Skip to Main Content
Have library access? Log in through your library
Research Report

The domestic market for small-scale chainsaw milling in Gabon: Present situation, opportunities and challenges

Guillaume Lescuyer
Paolo Omar Cerutti
Saturnin Ndotit Manguiengha
Laurentine Bilogo bi Ndong
Copyright Date: Jan. 1, 2011
Pages: 36
  • Cite this Item

Table of Contents

  1. (pp. VII-VIII)

    Since early 2008, the Center for International Forestry Research (CIFOR) has been studying the domestic timber sector in Cameroon, Gabon (Libreville), Republic of Congo (Brazzaville, Pointe-Noire), Democratic Republic of Congo (Kinshasa) and Central African Republic (Bangui), together with partners based in these countries. Funding to conduct research at the subregional level was granted mainly by the Netherlands International Cooperation Agency, the European Union and the French Development Agency.

    We decided to conduct parallel research on the domestic timber sector in several countries in the Congo Basin for several reasons. First, very little information is available on this sector, which is...

  2. (pp. 1-2)

    With sparsely populated forestland covering most of the country, Gabon has the highest forest:population ratio in Africa. Forest resources, therefore, are a pillar of the country’s long-term national development. Timber exploitation and trade account for 42% of non-oil exports and employ about 14 000 people (Chevalier et al. 2009). As in other countries in the subregion, nearly all timber produced in the official sector is exported. One species, okoumé (Aucoumea klaineana), comprises more than 80% of Gabon’s exports, and most exports are logs (1.5–2 million m³ per year until 2009). For the past 10 years, most of the okoumé...

  3. (pp. 3-6)

    Despite having insufficient data on domestic timber consumption in Gabon, Gérard (2007) and Chevalier et al. (2009) hypothesized that a large informal timber exploitation and processing sector exists, and that this sector exploits forests located outside the permit zone and supplies almost all of the capital city’s demand for sawnwood at very competitive prices.

    Little is known about the size of this market. However, during the past few years, Ministry of Forestry has conducted systematic surveys of the sales points for chainsaw products and of second-and third-level processing (carpentry, cabinet making, tapestry work) by small and medium enterprises for the...

  4. (pp. 7-10)

    Our research focused on sawnwood consumed in the Libreville urban area, regardless of origin; timber is considered to be of legal origin if covered by an exploitation permit or obtained as sawmill scrap; otherwise, it is considered to be of informal origin. We used 3 types of survey to study the flow and consumption of small-scale chainsaw milling products in Libreville and their importance to rural economies in Estuaire Province. First, the sale of small-scale chainsaw products was quantified based on a sample of sales points (hardware stores and outlets) in Libreville. Second, the main access points for sawnwood entering...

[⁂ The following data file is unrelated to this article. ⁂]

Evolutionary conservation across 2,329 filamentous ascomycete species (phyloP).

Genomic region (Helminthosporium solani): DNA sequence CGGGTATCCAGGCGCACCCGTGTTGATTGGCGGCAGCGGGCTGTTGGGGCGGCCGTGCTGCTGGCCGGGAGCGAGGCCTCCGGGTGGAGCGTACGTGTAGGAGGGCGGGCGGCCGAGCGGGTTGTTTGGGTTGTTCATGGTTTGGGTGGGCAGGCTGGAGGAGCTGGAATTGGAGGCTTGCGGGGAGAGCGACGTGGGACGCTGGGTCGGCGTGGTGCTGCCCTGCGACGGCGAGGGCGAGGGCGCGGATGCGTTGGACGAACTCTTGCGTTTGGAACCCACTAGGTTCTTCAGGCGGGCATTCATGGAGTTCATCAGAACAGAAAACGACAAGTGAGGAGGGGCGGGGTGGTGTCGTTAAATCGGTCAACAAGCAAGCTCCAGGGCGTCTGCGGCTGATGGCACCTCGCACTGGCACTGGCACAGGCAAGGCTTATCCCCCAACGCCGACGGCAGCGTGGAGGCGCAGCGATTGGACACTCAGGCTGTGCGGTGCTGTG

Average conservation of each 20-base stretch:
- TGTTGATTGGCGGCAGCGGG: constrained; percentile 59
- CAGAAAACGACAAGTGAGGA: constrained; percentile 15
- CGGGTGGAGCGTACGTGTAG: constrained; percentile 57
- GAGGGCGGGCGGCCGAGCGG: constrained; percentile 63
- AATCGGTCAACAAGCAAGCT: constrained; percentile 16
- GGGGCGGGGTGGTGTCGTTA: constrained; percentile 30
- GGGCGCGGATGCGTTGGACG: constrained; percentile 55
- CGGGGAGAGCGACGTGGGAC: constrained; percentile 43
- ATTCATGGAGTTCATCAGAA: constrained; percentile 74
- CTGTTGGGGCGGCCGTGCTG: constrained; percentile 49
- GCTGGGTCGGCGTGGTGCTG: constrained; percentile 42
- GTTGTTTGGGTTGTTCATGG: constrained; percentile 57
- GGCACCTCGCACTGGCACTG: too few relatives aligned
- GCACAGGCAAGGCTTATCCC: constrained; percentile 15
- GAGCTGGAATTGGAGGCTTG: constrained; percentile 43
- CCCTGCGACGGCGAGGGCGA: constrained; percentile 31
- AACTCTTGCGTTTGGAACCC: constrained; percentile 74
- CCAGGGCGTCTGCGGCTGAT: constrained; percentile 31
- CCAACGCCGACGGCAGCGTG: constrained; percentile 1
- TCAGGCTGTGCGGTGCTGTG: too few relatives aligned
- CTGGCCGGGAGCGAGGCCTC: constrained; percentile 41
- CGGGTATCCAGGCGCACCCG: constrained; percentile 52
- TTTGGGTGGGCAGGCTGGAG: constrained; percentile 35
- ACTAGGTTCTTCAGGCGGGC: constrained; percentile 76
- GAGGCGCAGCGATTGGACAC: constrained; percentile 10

5. (pp. 11-18)

    The main results presented are an estimate of the volumes of sawnwood from the informal sector sold in Libreville and a socio-economic analysis of upstream informal chainsaw milling operations in Estuaire Province.

    By extrapolating data collected from the outlets in the sample between December 2008 and November 2009, we estimated the annual average consumption of sawnwood in Libreville at 70 000 m³, of which 27% comes from industrial sawmills, mainly as sawmill scrap. Therefore, the annual volume of products obtained directly from small-scale chainsaw millers is estimated at 51 100 m³. This is the equivalent of about 17% of the...

  6. (pp. 19-22)

    The ecological impacts of small-scale chainsaw milling are difficult to quantify in the current, highly varied Gabonese context. The central role of the city–forest relationship in the sustainable management of natural resources has led to population densification in peri-urban forests, where operators are seeking to exploit timber resources as saleable sawnwood products; this trend will certainly continue in coming years. The timber cartels that are being created generally ignore the role of peri-urban forests, the norms of growth dynamics and the availability and management of woody resources, thus causing enormous environmental degradation.

    In Estuaire Province, most chainsaw timber comes...

  7. (pp. 23-23)

    During the latest two years, Gabon has experienced many changes that will probably have a powerful impact on the domestic sawnwood market: return to political stability, emergence from the international financial crisis period, a ban on unprocessed log exports, introduction of a support fund for the industrialisation of the timber industry, commitment to the FLEGT process and creation of PGGs. This mix of factors is likely to promote across-the-board growth in the timber sector in the next few years, either by maintaining and developing exports or by meeting domestic demand stimulated by the country’s economic growth. It is difficult to...